2. Services sector is more heterogeneous by its very nature. It has purely monetised sector comprising trade and transport. It covers mixed sector such as health and education and purely non monetized sector as public administration. Further, while trade and transport by and large private sector dominated, health and education have both public and private sector presence and public administration by definition, a government driven. Further, dependency of this sector on infrastructure as roads is as significant as manufacturing. In services sector, we have also included construction because its problems are more similar to services sector and it is partly driven by professionals. Like manufacturing, we look at different sectors (excluding the financial sector) of services to identify the constraints and what the stakeholders' expectations .

  3. Besides the hard infrastructure, there is need for soft interventions. Some of the common problems and a possible menu of solutions have been outlined in table below. This is not an exhaustive list, but a tentative one and more can be added as identified. But soft interventions are equally important as hard interventions and infrastructure. In the entire analysis so far, we have not touched the infrastructure of power, roads and civic amenities. Adequate power at affordable rates is a pre requisite for economic activities. Meerut is relatively better placed with power with overall technical losses under 20 per cent. Road network is expanding and State has an extensive programme of connectivity. Digital connectivity is a dynamic concept and is rapidly changing.

                                                                    Box 12 : Grinding Wheel of Justice : Justice System in Meerut
The Meerut District faces significant economic challenges due to high number of non-hearing days in Court. It is estimated that Meerut District Court has hearingson less than 100 days in a year. The main reasons for loss of hearing days are abstinence from work by lawyers, 'no working days' declared by the Bar Association, and absence of judges. Lawyers in Meerut call strikes far too often and for various reasons, e.g.,for demanding a High Court bench in West UP, any tussle with local administration, on cultural & political events, etc. Lawyers also observe condolence days to mourn the death of a fellow lawyer or judge, which are frequently misused and sometimes extended to observe the death of family members. Bar association-declared "no adverse order" days on not so perfect weather conditions, etc further contribute to no-hearing days. Non-hearing days also include the numerous holidays declared by High Court. Moreover, the absence of judges due to leaves, transfers, or not hearing cases adds to be problem.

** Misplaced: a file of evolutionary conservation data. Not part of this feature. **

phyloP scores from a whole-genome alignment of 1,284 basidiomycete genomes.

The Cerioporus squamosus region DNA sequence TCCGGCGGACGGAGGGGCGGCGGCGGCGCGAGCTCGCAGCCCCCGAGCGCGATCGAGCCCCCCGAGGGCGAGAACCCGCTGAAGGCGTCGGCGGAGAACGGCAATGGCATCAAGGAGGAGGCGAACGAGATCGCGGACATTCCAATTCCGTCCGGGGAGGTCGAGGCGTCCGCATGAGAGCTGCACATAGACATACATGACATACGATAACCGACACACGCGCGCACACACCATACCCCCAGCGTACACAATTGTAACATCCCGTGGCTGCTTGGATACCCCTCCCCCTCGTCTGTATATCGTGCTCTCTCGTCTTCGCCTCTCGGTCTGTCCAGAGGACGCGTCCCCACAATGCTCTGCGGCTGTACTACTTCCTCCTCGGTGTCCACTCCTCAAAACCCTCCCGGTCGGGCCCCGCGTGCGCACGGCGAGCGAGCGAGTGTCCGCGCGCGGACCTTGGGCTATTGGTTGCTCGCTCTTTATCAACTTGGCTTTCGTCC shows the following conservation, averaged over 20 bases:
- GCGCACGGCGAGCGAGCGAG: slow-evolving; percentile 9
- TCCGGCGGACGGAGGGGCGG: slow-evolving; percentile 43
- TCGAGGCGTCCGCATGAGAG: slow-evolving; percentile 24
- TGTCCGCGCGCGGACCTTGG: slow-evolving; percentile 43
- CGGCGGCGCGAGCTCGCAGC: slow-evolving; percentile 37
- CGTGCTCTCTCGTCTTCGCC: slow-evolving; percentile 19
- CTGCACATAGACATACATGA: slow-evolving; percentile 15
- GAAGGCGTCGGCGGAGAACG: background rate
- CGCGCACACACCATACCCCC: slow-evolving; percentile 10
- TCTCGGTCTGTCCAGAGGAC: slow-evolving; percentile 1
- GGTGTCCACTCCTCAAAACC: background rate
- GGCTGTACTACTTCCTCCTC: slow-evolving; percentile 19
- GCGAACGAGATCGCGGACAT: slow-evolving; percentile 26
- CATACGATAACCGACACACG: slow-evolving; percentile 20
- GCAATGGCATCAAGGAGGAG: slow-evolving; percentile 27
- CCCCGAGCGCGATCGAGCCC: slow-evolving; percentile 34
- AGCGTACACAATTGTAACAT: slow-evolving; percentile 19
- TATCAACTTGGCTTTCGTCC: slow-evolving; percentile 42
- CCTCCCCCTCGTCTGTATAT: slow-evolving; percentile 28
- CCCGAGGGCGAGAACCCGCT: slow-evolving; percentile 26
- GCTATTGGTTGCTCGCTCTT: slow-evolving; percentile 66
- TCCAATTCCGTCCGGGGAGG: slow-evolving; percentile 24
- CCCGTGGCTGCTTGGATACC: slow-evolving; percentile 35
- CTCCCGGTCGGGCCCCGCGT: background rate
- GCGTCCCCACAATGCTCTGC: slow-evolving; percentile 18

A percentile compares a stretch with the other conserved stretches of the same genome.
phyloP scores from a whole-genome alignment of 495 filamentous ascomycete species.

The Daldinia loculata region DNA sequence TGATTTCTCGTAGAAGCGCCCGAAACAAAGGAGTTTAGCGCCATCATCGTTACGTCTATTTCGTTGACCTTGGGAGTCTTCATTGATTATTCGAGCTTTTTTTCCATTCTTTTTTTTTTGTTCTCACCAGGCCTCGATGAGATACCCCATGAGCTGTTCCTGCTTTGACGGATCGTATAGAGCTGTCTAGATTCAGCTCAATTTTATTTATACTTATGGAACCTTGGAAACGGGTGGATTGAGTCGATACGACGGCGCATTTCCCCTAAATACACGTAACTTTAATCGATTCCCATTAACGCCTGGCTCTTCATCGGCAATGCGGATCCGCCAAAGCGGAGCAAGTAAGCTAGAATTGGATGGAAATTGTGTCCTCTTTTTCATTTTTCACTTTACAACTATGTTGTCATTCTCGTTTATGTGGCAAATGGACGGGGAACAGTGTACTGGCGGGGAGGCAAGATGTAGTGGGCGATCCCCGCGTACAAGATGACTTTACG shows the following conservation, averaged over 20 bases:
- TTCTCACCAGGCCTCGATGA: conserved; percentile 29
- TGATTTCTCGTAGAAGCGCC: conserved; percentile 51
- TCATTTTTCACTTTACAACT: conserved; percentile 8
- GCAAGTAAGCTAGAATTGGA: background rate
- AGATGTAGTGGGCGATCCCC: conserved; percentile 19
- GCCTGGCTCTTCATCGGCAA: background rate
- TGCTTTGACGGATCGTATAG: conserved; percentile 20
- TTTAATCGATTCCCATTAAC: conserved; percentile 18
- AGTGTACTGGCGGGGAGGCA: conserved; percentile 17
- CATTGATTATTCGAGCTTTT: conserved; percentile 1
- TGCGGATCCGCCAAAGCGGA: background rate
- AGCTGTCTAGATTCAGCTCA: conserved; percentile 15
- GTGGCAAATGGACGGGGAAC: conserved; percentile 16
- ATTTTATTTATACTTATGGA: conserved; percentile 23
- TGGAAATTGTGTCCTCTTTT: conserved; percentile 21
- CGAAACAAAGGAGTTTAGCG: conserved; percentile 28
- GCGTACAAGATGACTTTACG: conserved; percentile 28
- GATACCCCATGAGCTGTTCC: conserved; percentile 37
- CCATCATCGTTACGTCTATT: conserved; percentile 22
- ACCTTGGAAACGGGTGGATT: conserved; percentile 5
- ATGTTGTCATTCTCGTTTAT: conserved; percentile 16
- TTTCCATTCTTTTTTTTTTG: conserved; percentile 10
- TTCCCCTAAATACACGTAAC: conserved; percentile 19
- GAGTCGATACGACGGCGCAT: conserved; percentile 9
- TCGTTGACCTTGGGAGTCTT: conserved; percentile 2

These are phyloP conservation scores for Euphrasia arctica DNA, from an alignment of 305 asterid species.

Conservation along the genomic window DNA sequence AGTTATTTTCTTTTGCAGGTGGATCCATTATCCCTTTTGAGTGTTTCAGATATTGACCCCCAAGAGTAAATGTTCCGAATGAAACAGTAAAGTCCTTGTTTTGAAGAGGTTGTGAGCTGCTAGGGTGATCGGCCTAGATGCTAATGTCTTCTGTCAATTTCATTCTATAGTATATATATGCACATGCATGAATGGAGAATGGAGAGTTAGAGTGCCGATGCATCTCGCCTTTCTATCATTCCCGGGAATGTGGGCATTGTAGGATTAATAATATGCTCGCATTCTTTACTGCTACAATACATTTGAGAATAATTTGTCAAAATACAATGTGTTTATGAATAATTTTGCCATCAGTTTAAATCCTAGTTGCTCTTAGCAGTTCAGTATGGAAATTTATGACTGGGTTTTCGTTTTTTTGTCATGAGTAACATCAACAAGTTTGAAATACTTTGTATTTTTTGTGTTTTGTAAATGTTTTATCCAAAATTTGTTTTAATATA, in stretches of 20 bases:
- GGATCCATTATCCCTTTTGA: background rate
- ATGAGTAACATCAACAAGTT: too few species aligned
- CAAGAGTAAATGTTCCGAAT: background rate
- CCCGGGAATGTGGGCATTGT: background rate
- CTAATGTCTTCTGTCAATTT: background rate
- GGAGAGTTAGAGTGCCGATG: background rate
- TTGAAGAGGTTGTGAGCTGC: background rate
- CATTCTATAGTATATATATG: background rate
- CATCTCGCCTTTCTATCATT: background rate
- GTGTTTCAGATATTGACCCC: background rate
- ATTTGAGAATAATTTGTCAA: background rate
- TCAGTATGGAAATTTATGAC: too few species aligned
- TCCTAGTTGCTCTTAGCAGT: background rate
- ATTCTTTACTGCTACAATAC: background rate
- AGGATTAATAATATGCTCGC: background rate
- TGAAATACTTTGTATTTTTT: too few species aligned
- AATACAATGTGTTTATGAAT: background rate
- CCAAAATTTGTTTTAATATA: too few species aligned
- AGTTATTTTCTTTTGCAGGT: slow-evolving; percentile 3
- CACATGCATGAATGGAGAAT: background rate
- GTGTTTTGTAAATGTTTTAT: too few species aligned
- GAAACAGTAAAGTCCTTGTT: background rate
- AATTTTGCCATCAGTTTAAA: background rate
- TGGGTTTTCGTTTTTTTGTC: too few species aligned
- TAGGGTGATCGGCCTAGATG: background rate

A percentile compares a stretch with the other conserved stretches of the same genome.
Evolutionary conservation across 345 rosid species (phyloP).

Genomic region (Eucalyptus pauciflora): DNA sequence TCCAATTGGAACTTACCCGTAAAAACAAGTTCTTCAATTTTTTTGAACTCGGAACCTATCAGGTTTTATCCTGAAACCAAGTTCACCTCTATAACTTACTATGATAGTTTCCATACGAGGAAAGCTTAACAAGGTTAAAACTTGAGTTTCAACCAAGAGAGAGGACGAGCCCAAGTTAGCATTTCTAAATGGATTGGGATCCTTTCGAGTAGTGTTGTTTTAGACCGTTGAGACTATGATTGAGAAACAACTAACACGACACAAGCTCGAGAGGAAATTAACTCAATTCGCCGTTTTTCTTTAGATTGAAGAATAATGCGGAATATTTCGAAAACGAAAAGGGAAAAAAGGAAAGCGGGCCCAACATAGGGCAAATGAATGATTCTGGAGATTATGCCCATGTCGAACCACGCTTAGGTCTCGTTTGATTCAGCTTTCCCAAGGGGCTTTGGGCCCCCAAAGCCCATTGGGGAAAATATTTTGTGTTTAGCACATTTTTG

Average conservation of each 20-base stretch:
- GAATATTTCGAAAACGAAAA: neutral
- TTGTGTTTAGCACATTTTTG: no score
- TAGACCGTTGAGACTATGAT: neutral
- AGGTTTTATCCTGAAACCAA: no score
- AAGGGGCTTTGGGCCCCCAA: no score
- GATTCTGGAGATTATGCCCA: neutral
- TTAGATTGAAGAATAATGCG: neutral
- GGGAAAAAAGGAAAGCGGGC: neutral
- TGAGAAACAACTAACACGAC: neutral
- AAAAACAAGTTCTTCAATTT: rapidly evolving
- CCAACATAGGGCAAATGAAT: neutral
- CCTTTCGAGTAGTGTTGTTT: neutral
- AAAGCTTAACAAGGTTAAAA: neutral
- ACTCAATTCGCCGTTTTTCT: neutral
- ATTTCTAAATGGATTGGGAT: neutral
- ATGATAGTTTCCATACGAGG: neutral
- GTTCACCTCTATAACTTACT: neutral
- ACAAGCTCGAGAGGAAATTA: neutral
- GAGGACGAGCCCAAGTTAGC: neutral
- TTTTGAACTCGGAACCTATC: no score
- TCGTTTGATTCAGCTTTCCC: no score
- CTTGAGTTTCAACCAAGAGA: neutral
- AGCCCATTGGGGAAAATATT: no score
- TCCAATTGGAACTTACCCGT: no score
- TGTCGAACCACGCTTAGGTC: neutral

The economic impact of these non-hearing days is substantial. The entire judicial establishment remains present but non-operational, incurring costs for court staff, facilities, police personnel, and utility bills. Litigants face wasted time and resources due to travel for hearings. The delay adjudication of matters leads to a significant lock-up of capital, amounting to thousands of crores, in prolonged disputes. To address these issues, several solutions are proposed. The last day of the month can be designated for condolence references after lunch to streamline and reduce the impact of condolence days. E-courts can be utilized to track judge vacancies and absenteeism, daily hearings should be conducted using 'digital display boards' and cause list, and non-hearing days should be marked in the e-court calendar with specified reasons. Management Information System (MIS) should be generated to track non-hearing days for each reason. Finally, there is a need to sensitize and create awareness among the bar association members regarding the negative economic consequences of non-working days.
Refer Annexure 2: Meerut District Judiciary: Critical role in economic wellbeing